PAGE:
In terms of the sewage treatment plant in Greenpoint, what happens when there is too much rain and flooding? It’s called a CSO (Combined Sewage Overflow). Rainwater and sewage, among other things (see below) are released into the local waterways.
That’s pretty disturbing, especially since the river is flooding our streets in Zone A. So all those metals, human waste and disease that may back up into the river, might end up on our sidewalks and in residents’ flooded basements.
CSOs contain raw sewage from homes, businesses and industries, as well as stormwater runoff and all the debris and chemicals that wash off the street or are poured in storm drains. This toxic brew can be unappealing and quite dangerous. CSOs contain untreated human waste, oxygen-demanding substances, ammonia, pesticides (such as malathion sprayed on the city to fight West Nile Virus), nutrients, petroleum products (from sources such as gas stations, auto repair shops, and garages), and other potential toxins and pathogenic microorganisms associated with human disease and fecal pollution…
Toxic metals and other hazardous substances come from industrial effluent, street runoff, and from households that contribute paints, oils, solvents and cleaners down the sink drain or storm drains in the street. Pesticides also wash off lawns and gardens into storm sewers.
Debris that washes off the streets or is flushed down toilets includes syringes, tampon applicators, and other plastic products.
We reached out to Stephen Levin to see what impact this can have on local residents and if there is a plan to safeguard us. His response:
At this point, there’s not a whole lot that can be done to prevent the Newtown Creek from overflowing. I was down there at noon today and the bulkhead at GMDC was already under water, and the water was a couple of feet short of overflowing onto Manhattan Ave. We are expecting a high tide tonight to coincide with the storm surge and that could mean a storm surge of 8-11 feet at Newtown Creek, which would obviously put Manhattan Ave under water.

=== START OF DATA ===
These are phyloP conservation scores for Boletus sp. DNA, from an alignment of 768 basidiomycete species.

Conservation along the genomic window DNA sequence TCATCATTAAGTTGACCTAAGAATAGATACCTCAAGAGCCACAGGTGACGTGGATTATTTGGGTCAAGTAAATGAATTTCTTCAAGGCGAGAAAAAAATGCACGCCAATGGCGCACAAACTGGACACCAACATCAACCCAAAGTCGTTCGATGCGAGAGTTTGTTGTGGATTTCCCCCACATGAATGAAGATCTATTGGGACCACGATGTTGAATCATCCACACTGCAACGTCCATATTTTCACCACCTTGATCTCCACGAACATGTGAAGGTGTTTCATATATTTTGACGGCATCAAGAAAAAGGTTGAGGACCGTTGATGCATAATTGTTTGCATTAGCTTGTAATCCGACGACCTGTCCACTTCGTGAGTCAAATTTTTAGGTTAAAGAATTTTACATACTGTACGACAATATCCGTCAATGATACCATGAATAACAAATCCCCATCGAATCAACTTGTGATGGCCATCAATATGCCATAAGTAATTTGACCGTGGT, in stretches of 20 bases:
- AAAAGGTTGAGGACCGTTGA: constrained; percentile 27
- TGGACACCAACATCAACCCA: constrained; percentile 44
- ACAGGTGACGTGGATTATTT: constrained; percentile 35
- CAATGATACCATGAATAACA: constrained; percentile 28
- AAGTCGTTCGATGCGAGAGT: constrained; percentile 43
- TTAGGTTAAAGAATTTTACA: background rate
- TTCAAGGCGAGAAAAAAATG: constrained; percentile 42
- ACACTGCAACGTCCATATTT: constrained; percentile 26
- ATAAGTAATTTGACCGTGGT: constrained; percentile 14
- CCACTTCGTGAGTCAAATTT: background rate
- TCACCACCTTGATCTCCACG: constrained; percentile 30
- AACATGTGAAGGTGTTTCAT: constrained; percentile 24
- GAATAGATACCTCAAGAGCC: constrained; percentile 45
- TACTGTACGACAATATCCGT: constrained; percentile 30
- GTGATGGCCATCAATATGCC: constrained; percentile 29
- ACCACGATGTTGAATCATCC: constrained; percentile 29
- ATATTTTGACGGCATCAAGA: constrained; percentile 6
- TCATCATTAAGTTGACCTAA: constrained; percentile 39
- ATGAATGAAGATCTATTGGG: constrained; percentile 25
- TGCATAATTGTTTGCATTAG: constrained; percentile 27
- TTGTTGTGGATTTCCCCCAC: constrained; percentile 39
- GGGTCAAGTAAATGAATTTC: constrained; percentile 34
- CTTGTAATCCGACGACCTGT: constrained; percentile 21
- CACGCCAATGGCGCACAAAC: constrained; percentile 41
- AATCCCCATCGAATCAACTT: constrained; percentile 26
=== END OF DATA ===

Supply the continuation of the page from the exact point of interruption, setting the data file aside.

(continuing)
DEP is already seeing Combined Sewer Overflows throughout the area, so everyone should treat any water overflowing from Newtown Creek as if it is contaminated with raw sewage. That means staying away from it, avoiding contact with your hands, and cleaning anything that comes into contact with it with bleach.
MOST IMPORTANT-if you live in Zone A (between Commercial St and the Creek, west of Manhattan Ave; between Dupont St and the Creek, east of Manhattan Ave) you need to evacuate ASAP. There will almost definitely be flooding from the Creek tonight that may go several blocks inland-DO NOT TAKE ANY CHANCES.
In addition to this, Kate Zidar said, “Advice to Greenpointers: Do not assume that standing water is clean. Do not play in it. Wear outside boots and leave those boots at the door.”
Kate added that in the long term, “the city needs to provide support for areas such as ours, in terms of investment in drainage and shoreline infrastructure, and area wide emergency planning that addresses the specific needs of industrial areas, and how this relates to adjacent residential areas.”
I certainly do. Our North Brooklyn Boat Club is out there paddling on the Newtown Creek. I saw a man on the India St pier this morning fishing for Striped Bass. Doesn’t he know it is unsafe to eat fish caught out of East River? Many Greenpointers are still in the dark about the toxicity of the Newtown Creek, the harmful Meeker Ave Plumes and the garbage processing stations near the homes of residents. Here’s another one for you. Did you know that public wastewater treatment plants can dump sewage into our waterways and not tell us about it? But if you click here and take a minute to fill out a form by June 21st that urges lawmakers to pass a new bill called the Sewage Pollution Right to Know Act, then local media outlets like this one will be informed of when and where sewage is dumped into our waterways and can pass the information on to you. This is important!
Oil spill? Toxins? Plumes? Is Greenpoint safe? If you live or work here, you should be concerned about how your health is affected by these big problems. Please come and learn about the history behind our neighborhood’s toxic legacy and how it can be cleaned up. This important topic will be the focus of a discussion on Wednesday May 23, 2012 at 7pm in Anella’s backyard (222 Franklin St), in a panel moderated by Cara Canella of Speak Easy Series. Panelists include Kate Zidar of Newtown Creek Alliance, Laura Hoffman of O.U.T.R.A.G.E. (Organizations United for Trash Reduction and Garbage Equity), Mike Schade of Center for Health & Environmental Justice. RSVP: lincoln (at) lincolnrestler.org.